Kubiak’s endurance looks like a stress test
The Broncos have not been the same football team since the moment an ambulance hauled coach Gary Kubiak from the stadium in October, after a home loss to Atlanta knocked the aura of invincibility off the Super Bowl champs.
A mere coincidence? Maybe so. But I think not. Since Kubiak fell ill with flu symptoms that were quickly diagnosed as complex migraine condition, the Broncos have lost their mojo, gone 4-4 and now are in real danger of missing the playoffs.
This group of proud Denver players, like their coach, won’t stop battling. But the fight has taken something out of Kubiak and the Broncos. When Kubiak has talked about his team being fatigued, was the coach really addressing the fact that defending a championship is draining on everybody in the organization, including himself ?
December in the NFL is the time to
grind, when every playoff contender is beaten up. On Thursday, I asked Kubiak how much the pressure of games with playoff implications is a grind for coaches, as well.
“Actually, this is the fun time of year. Once you get to this point, all the games are so important,” Kubiak said.
“It’s time to cut it loose and play. There’s nothing left there at the end, if you don’t step up and find a way to be successful. This is what you work for.”
But the stress shows in the worry lines etched on Kubiak’s face. Chew on these facts, and ask if it wouldn’t give you indigestion as coach of the Broncos:
At the most important position in football, Trevor Siemian is about to make the 12th start of his pro career against Tom Brady, one of the greatest quarterbacks who has ever lived. Kubiak has no running game because general manager John Elway’s reconstruction of the offensive line was a botched job. And now linebacker Brandon Marshall, a glue guy on defense, is hobbled by a hamstring injury.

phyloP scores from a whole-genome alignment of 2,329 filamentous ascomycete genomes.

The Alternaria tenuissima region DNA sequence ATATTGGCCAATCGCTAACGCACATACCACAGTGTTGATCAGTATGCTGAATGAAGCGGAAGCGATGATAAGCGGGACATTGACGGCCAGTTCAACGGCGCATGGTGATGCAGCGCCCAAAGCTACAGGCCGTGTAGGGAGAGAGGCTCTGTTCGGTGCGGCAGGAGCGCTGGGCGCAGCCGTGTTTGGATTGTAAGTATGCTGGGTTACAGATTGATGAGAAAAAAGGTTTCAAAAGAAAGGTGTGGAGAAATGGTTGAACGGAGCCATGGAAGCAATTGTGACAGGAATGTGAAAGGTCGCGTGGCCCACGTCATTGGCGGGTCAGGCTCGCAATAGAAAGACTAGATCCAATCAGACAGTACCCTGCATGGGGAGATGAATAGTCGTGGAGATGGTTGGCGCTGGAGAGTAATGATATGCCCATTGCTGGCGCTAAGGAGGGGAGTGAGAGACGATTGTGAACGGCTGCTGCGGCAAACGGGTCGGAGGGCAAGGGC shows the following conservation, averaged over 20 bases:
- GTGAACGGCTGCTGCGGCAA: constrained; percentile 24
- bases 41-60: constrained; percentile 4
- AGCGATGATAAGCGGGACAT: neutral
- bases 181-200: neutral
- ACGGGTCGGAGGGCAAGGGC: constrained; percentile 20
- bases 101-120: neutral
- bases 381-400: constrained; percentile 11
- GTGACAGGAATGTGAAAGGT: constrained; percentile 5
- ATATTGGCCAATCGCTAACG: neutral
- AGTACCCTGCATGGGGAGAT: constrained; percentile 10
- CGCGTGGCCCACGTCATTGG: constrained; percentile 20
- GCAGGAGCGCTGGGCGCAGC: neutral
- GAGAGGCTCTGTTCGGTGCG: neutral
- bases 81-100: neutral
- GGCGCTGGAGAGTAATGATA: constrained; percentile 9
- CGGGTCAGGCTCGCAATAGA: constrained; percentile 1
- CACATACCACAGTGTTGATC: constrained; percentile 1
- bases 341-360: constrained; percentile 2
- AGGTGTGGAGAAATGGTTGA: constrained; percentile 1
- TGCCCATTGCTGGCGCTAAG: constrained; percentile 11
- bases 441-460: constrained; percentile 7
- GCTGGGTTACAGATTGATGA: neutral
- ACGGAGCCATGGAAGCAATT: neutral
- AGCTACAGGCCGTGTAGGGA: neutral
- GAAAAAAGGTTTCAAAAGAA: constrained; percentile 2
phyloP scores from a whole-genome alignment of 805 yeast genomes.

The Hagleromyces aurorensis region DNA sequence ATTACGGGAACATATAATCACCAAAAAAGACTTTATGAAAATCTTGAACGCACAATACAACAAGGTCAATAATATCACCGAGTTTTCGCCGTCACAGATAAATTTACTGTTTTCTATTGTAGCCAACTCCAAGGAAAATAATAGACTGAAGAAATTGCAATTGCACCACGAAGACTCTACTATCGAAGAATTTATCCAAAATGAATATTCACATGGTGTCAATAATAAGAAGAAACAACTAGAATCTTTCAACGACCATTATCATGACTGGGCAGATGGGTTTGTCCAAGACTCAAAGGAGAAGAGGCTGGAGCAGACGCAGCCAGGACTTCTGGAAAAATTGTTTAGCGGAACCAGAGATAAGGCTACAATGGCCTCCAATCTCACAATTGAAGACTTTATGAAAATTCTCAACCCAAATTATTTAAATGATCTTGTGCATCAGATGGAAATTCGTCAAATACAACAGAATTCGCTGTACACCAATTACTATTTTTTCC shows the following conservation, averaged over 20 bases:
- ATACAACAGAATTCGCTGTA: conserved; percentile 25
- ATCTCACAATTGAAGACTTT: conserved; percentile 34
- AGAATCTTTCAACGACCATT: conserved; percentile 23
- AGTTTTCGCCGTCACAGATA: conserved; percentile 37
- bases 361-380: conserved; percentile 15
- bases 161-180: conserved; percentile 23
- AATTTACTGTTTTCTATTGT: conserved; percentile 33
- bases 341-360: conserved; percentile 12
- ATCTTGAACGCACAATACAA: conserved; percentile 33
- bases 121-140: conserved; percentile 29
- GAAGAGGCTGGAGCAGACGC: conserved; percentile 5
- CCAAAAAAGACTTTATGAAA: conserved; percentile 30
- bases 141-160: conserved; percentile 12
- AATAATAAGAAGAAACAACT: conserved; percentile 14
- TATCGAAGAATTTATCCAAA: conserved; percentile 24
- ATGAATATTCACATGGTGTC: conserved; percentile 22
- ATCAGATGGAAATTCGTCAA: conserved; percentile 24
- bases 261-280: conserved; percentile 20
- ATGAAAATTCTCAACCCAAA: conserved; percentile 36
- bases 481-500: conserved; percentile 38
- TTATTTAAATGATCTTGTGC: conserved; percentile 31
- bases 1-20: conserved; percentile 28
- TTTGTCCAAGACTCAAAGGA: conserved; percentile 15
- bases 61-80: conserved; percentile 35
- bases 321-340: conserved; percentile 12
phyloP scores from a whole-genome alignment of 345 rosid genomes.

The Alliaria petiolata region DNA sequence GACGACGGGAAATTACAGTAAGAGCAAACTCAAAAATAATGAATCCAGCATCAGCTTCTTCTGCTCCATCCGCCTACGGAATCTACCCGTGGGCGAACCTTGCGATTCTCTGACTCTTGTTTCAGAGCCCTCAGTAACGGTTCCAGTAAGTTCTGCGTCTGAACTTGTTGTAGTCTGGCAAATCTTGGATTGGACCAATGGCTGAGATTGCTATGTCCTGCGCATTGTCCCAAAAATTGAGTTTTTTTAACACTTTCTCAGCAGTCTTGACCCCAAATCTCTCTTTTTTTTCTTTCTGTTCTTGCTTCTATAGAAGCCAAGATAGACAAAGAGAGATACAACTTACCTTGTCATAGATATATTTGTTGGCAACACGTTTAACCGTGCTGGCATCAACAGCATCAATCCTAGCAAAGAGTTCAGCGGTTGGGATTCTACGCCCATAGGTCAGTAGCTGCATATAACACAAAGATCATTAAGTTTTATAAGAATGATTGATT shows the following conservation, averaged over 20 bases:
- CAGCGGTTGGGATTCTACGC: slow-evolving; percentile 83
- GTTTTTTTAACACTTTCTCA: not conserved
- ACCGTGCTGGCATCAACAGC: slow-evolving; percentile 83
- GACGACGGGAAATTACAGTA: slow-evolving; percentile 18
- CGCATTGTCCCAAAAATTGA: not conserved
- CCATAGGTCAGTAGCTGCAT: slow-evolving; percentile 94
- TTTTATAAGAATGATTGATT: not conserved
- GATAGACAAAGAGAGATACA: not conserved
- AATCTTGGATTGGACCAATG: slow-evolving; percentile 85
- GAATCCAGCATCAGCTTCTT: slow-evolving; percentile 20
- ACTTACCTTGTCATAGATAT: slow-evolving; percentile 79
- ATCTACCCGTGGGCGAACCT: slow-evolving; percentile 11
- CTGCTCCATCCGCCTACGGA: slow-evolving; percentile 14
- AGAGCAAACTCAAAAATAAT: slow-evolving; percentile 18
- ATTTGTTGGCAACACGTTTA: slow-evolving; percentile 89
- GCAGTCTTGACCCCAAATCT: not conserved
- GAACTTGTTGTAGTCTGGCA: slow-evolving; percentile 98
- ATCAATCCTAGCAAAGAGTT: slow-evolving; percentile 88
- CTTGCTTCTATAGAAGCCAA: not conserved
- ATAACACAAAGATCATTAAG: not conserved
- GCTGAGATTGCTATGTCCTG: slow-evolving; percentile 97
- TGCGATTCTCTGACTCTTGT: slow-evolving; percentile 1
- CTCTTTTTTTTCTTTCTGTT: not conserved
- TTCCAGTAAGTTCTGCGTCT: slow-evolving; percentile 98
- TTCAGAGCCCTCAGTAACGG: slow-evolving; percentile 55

After a recent 13-10 loss at Tennessee, Kubiak said all the right things. But Kubiak was emotionally spent, as beaten up as a heavyweight fighter who had gone 15 rounds, when he said: “We’re going to keep battling. I’m a battler.”
Denver has all the markings of an average NFL team that Kubiak has coaxed into playoff contention, yet because the Broncos are defending champs, their fan base demands to know what went wrong? With an 8-5 record, I maintain that Denver has actually overachieved rather than been a disappointment.
The challenge that awaits Denver during the final three weeks of the regular season, beginning with New England, is daunting. The Patriots (11-2), Kansas City (10-3) and Oakland (10-3) will give the Broncos the toughest closing stretch any NFL team has seen since 1978.
Kubiak takes winning and losing very personally. It’s a trait that can’t be faked and a passion that genuinely endears him to his players. An NFL coach cannot be faulted for caring too much. But caring too much might not be best for a 55-year-old coach’s health. In 2013, while coaching the Houston Texans, Kubiak collapsed on the sideline at halftime of a game against Indianapolis from a mini-stroke, which is no small matter of concern if you’re a loved one of the football coach in the back of the ambulance.
So at a time when all the cool kids in Broncos Country are bashing Kubiak for stubbornly clinging to the same outdated offense that won Denver the Super Bowl less than 12 months ago, pardon me for not hopping on that bus to Hot Takeville.
It’s not the Broncos’ playoff chances I’m worried about here.
What I wonder about is how much longer the grind can be worth the stress to Kubiak.